Civil penalties

V5.335 Reasonable excuse

A person is not liable to most civil penalties if he can demonstrate to HMRC or, on appeal, a tribunal, that there was a “reasonable excuse” for the conduct concerned1. The test has been put in the following terms2

“One must ask oneself: was what the taxpayer did a reasonable thing for a responsible trader conscious of and intending to comply with his obligations regarding tax, but having the experience and other relevant attributes of the taxpayer and placed in the situation that the taxpayer found himself at the relevant time, a reasonable thing to do?”

HMRC's compliance handbook (CH555800) was quoted with approval by the Upper Tribunal3 in relation to default surcharge. It states that a person may have a reasonable excuse for failing to pay on time when the failure resulted from a shortage of funds which “occurred despite the person exercising reasonable foresight and due diligence, having given proper regard to their tax due date obligations.”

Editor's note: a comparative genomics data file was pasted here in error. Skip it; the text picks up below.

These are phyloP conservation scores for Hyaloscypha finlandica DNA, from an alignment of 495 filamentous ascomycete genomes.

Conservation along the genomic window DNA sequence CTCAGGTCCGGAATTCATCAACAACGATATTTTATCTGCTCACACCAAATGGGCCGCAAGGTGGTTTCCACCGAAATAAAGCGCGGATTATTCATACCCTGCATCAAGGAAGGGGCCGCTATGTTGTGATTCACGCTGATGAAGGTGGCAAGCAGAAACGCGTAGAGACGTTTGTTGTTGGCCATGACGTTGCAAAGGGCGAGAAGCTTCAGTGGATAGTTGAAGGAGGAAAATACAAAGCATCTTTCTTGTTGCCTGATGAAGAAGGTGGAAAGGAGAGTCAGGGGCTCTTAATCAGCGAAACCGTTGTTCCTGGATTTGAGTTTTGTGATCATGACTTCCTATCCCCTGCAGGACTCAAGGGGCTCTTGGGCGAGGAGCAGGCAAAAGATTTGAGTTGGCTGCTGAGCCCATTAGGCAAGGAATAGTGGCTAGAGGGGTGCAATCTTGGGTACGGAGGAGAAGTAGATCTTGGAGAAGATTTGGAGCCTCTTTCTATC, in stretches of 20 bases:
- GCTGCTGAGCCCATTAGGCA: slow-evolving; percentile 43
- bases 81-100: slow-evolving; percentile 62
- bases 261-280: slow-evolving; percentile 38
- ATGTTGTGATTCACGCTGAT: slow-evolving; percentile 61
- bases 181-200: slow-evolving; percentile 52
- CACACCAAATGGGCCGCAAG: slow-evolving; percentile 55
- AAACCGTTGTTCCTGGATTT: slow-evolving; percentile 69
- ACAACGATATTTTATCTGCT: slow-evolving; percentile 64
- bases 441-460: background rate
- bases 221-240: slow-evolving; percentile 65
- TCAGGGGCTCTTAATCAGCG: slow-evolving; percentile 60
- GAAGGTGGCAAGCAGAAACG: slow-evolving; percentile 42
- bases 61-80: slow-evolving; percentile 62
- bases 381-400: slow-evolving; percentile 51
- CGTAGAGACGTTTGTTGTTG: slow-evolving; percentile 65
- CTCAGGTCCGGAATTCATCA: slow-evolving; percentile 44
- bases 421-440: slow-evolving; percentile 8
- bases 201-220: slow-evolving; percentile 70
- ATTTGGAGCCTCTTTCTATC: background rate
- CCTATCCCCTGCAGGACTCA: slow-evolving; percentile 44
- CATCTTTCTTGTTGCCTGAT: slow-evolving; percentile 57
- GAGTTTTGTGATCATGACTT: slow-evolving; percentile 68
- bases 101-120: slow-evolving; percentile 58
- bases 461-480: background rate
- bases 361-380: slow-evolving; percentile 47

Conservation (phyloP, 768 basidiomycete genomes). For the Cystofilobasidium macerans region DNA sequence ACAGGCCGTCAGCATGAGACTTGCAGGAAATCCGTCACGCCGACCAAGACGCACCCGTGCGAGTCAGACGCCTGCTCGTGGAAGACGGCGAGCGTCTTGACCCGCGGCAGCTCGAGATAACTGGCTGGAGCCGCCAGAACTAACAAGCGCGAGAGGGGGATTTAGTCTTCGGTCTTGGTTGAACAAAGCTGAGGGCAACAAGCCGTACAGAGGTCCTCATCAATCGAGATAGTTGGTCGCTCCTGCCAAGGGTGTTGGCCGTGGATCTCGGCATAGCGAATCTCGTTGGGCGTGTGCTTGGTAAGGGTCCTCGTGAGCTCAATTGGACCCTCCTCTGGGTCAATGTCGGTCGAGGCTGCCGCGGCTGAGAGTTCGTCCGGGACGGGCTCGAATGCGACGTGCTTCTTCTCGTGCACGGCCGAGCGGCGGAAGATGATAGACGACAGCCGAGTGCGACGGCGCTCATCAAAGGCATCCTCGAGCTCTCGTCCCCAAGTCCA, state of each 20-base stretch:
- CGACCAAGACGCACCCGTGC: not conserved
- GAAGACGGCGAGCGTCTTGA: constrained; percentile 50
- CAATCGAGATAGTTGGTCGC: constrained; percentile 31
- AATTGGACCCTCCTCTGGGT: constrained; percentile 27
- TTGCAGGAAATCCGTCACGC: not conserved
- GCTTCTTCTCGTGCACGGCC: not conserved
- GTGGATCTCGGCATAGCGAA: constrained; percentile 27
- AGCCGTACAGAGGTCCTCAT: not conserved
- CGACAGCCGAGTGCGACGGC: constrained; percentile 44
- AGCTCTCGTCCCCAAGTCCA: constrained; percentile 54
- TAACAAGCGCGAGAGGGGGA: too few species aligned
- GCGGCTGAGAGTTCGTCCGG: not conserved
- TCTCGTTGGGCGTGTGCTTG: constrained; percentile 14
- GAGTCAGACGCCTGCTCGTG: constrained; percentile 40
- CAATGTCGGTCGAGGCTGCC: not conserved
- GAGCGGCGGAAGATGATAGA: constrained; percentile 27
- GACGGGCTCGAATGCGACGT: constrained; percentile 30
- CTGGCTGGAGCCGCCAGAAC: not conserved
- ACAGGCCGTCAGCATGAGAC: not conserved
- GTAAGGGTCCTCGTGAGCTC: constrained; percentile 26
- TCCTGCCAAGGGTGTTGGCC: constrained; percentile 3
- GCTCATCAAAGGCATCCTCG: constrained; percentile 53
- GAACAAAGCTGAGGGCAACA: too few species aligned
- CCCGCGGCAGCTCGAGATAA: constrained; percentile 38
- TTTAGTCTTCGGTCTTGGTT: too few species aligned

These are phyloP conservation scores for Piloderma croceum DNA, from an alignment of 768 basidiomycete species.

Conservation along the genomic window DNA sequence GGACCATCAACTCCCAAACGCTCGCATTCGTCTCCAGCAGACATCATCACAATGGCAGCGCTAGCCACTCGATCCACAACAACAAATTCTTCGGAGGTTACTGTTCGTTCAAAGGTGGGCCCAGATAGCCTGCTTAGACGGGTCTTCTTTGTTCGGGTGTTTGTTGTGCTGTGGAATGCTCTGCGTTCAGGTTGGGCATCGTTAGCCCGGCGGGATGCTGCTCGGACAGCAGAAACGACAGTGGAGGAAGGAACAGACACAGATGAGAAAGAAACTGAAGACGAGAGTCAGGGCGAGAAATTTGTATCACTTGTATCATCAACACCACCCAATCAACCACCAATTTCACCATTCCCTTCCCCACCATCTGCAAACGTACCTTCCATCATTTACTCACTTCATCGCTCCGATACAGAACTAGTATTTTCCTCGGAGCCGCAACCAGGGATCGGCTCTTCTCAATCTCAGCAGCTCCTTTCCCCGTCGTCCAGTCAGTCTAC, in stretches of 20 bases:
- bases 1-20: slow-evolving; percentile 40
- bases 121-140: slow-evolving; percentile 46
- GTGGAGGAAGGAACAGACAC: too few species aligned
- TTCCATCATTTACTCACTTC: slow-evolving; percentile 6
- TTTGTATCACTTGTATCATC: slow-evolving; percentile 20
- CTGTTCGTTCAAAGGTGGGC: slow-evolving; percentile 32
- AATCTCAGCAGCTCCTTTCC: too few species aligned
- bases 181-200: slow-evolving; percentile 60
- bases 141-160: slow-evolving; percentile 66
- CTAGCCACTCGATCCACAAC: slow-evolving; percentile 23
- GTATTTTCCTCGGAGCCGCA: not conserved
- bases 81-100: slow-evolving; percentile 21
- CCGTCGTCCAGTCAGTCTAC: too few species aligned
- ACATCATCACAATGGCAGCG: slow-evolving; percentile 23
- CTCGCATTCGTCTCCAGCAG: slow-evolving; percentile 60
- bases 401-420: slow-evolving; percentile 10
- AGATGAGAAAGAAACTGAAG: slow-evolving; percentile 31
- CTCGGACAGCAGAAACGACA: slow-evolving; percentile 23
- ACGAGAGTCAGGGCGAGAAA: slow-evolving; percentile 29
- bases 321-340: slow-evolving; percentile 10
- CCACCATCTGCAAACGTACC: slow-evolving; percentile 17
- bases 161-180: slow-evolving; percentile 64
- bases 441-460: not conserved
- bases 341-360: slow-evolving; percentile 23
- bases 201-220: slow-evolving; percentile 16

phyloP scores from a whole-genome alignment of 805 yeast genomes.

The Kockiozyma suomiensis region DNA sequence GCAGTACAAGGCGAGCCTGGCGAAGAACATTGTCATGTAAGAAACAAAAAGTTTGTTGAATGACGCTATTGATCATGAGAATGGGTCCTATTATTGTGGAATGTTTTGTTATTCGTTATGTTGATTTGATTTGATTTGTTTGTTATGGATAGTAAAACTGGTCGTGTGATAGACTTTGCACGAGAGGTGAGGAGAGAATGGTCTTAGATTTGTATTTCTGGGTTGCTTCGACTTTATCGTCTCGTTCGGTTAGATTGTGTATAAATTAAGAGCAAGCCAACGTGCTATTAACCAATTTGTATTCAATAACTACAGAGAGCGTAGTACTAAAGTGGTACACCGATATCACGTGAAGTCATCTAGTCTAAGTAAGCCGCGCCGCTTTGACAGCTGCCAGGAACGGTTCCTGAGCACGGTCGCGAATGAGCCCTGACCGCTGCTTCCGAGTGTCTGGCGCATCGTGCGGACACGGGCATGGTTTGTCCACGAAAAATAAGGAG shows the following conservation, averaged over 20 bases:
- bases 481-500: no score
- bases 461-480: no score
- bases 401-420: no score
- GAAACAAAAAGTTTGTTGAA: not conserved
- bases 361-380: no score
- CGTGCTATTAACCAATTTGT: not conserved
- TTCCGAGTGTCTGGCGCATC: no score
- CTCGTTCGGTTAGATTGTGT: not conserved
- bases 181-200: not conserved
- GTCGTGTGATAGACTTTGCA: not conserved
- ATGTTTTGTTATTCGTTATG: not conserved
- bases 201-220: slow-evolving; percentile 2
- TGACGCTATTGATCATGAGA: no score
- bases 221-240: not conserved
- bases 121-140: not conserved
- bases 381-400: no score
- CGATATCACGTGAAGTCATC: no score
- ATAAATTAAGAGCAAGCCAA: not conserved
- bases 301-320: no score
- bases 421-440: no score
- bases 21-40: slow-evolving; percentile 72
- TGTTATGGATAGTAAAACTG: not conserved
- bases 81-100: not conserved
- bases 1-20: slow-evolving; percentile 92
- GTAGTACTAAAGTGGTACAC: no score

There is no defence of “reasonable excuse”, however, in relation to conduct involving dishonesty (see V5.341, V5.357), a penalty described in V5.345 (although there are other means by which such a penalty may be reduced) or in relation to a penalty under VATA 1994 Sch 12 para 10 (failure to comply with a direction or summons issued by a VAT tribunal – see V5.391).

It is a question of law in the first instance whether the reasons put forward are capable of amounting to a reasonable excuse for the person's conduct. It

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